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  1. The $104K to CRC would go toward debts service on $486M of existing debt they already have from other things outside this project. Keystone buys the bonds for 3.8M from CRC, and CRC in turn pays for the parking and site work, and some time later CRC buys them back (with interest) from the projected annual property tax revenue from the entire TIF district (est. $415K / yr. from just this property, plus more from all the other property in the TIF district), which in theory would be about a 10-year term, give-or-take. CRC is basically betting on the future, that property values will increase, driving up the tax revenue to the limit of the annual increase cap on commercial property (I think that's 3%). It should be noted that Keystone can't print money (unlike the Federal Treasury) so commercial property tax can only come from consumers, in this case the apartment renters and consumers of the goods and services offered by the ground floor retailers, and employees in the form of lower non-mandatory compensation items, such as bonuses, benefits, 401K match, etc.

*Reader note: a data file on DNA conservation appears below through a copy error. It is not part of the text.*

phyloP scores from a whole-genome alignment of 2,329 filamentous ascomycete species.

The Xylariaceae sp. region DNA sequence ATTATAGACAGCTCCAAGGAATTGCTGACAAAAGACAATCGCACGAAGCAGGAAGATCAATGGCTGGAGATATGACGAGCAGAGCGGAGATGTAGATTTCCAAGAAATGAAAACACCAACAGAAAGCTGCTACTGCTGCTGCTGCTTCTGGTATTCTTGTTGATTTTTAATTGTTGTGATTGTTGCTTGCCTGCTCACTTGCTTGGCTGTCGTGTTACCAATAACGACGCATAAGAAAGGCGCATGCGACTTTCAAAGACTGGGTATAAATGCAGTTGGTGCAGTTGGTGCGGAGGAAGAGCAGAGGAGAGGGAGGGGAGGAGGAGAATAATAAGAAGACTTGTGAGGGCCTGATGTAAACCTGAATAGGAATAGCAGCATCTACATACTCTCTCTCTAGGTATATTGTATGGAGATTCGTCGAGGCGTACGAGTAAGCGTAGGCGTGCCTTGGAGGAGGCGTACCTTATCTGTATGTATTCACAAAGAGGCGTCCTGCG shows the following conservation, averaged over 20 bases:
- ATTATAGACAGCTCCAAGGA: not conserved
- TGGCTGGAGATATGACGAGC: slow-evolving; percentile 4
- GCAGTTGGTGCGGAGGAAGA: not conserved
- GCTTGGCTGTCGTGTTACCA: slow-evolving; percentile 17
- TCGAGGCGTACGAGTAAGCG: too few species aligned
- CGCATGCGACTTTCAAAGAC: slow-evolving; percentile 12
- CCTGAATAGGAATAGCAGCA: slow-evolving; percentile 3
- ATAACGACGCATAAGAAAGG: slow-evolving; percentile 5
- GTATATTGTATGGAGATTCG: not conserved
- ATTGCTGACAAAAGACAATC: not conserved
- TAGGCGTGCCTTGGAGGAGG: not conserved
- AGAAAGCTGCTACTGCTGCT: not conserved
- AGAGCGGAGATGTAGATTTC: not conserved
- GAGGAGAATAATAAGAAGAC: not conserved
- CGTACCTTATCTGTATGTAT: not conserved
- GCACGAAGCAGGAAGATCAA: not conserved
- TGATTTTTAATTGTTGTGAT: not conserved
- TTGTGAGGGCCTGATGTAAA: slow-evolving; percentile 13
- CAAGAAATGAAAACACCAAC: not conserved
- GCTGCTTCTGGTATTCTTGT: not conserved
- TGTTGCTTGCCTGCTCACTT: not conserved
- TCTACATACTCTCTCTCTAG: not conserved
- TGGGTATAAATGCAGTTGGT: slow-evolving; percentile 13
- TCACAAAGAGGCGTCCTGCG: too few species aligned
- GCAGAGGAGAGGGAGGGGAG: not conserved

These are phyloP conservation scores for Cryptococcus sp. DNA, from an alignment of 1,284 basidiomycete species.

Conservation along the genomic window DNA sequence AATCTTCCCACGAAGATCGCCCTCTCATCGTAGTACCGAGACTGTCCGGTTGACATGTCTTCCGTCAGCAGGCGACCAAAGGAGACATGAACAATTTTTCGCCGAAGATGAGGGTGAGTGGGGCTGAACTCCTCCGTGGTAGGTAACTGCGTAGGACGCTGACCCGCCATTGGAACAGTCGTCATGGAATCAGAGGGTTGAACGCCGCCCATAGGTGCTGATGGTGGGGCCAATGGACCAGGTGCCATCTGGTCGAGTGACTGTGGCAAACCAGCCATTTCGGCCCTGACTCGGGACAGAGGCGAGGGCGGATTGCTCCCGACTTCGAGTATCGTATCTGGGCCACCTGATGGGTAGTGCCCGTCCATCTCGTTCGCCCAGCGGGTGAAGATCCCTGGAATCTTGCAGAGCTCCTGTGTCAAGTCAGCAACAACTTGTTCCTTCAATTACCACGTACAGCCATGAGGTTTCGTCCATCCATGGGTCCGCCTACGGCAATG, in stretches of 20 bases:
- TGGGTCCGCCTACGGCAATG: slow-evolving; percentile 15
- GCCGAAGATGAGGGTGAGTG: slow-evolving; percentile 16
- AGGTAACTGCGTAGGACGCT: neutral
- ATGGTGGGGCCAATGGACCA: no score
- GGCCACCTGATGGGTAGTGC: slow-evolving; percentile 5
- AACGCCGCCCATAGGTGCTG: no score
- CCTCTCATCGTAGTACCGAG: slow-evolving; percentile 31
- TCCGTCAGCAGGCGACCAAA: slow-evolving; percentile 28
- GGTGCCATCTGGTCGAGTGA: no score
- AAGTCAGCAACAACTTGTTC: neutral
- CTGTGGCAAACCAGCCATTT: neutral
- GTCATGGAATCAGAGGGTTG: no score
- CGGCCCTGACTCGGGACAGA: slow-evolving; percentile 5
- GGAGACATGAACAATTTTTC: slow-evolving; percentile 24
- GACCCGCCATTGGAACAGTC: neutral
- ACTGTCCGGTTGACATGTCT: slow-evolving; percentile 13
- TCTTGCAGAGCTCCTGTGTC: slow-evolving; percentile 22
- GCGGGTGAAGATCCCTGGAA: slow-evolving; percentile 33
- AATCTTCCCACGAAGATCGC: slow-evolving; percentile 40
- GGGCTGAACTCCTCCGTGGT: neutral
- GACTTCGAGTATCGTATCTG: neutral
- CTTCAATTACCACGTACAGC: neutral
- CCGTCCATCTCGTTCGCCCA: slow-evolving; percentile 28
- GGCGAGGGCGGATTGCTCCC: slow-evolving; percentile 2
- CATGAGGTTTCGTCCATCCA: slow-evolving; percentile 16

2. $3B would hurt Lilly's bottom line if there were no insurance or Indemnity Agreement, but there is no way that large an award will be upheld on appeal. What's surprising is that the trial judge refused to reduce it. She must have thought there was evidence of a flagrant, unconscionable coverup and wanted to send a message.

  3. As a self-employed individual, I always saw outrageous price increases every year in a health insurance plan with preexisting condition costs -- something most employed groups never had to worry about. With spouse, I saw ALL Indiana "free market answer" plans' premiums raise 25%-45% each year.

  4. It's not who you chose to build it's how they build it. Architects and engineers decide how and what to use to build. builders just do the work. Architects & engineers still think the tarp over the escalators out at airport will hold for third time when it snows, ice storms.

  5. http://www.abcactionnews.com/news/duke-energy-customers-angry-about-money-for-nothing